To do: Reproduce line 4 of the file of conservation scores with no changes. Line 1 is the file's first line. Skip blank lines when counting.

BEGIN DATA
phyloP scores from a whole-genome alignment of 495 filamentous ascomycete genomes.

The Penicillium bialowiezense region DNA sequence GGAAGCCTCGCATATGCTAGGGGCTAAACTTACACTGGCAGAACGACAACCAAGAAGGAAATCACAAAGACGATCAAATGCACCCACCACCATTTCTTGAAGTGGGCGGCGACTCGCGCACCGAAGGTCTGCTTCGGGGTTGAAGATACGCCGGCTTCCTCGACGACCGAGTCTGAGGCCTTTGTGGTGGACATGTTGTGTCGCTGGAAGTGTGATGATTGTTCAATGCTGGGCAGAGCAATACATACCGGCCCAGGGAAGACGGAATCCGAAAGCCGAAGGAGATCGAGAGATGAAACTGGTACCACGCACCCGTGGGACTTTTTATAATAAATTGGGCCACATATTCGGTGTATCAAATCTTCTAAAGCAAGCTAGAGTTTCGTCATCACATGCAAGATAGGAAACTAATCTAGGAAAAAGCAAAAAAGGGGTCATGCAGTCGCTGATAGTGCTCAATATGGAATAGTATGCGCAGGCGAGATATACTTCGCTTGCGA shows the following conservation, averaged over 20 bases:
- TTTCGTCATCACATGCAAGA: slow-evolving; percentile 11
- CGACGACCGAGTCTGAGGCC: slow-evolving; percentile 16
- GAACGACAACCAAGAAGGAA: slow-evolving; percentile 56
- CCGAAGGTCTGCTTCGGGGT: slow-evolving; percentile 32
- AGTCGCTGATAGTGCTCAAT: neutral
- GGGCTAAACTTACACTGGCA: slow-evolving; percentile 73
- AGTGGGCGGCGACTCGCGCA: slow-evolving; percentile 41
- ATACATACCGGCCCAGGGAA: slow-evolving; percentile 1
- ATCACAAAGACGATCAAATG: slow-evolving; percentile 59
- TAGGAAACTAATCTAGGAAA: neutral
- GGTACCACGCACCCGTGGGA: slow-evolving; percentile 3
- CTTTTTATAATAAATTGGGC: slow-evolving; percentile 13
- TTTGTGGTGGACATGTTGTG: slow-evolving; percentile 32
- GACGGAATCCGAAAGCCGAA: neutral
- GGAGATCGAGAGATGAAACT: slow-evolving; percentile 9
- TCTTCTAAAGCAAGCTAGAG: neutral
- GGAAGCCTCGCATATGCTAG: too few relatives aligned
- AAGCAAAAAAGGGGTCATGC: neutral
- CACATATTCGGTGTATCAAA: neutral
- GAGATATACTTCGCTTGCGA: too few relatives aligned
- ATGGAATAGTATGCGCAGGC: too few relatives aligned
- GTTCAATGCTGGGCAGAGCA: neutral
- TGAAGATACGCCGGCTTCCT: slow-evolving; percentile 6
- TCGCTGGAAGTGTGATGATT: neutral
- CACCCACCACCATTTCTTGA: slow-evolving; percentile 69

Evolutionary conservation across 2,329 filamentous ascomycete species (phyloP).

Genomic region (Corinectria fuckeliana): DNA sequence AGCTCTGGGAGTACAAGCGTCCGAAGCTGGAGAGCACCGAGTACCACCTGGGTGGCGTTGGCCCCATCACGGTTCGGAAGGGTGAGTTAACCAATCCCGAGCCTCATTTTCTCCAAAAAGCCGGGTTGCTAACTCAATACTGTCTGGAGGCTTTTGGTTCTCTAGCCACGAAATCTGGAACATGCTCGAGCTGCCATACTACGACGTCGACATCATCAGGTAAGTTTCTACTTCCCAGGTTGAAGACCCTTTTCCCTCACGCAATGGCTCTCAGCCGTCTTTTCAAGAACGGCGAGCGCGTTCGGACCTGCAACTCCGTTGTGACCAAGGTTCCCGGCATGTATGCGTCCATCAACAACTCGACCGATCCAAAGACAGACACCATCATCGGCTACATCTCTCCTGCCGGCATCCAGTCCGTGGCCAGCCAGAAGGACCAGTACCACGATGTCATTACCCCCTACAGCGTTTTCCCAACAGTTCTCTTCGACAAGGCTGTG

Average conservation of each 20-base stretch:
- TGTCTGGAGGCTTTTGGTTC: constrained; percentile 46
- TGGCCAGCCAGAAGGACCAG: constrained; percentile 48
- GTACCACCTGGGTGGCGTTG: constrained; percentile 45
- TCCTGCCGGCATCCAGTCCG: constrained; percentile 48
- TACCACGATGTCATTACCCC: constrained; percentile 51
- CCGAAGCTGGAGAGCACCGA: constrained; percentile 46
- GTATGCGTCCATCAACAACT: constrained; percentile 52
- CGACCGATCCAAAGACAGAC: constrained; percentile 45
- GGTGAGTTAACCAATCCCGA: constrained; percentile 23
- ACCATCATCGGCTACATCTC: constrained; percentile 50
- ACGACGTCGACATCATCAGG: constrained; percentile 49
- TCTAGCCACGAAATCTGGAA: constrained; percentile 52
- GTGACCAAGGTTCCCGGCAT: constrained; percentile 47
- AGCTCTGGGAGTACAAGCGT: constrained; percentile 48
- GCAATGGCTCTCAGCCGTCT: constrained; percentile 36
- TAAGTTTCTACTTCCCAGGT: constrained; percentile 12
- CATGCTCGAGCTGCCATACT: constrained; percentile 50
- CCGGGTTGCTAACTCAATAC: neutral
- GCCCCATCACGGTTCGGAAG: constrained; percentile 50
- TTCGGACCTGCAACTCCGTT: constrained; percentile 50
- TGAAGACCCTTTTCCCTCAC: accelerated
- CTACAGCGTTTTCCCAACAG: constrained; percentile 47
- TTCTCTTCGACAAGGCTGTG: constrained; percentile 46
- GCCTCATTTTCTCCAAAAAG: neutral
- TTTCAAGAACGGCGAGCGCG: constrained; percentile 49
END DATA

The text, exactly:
- CGACGACCGAGTCTGAGGCC: slow-evolving; percentile 16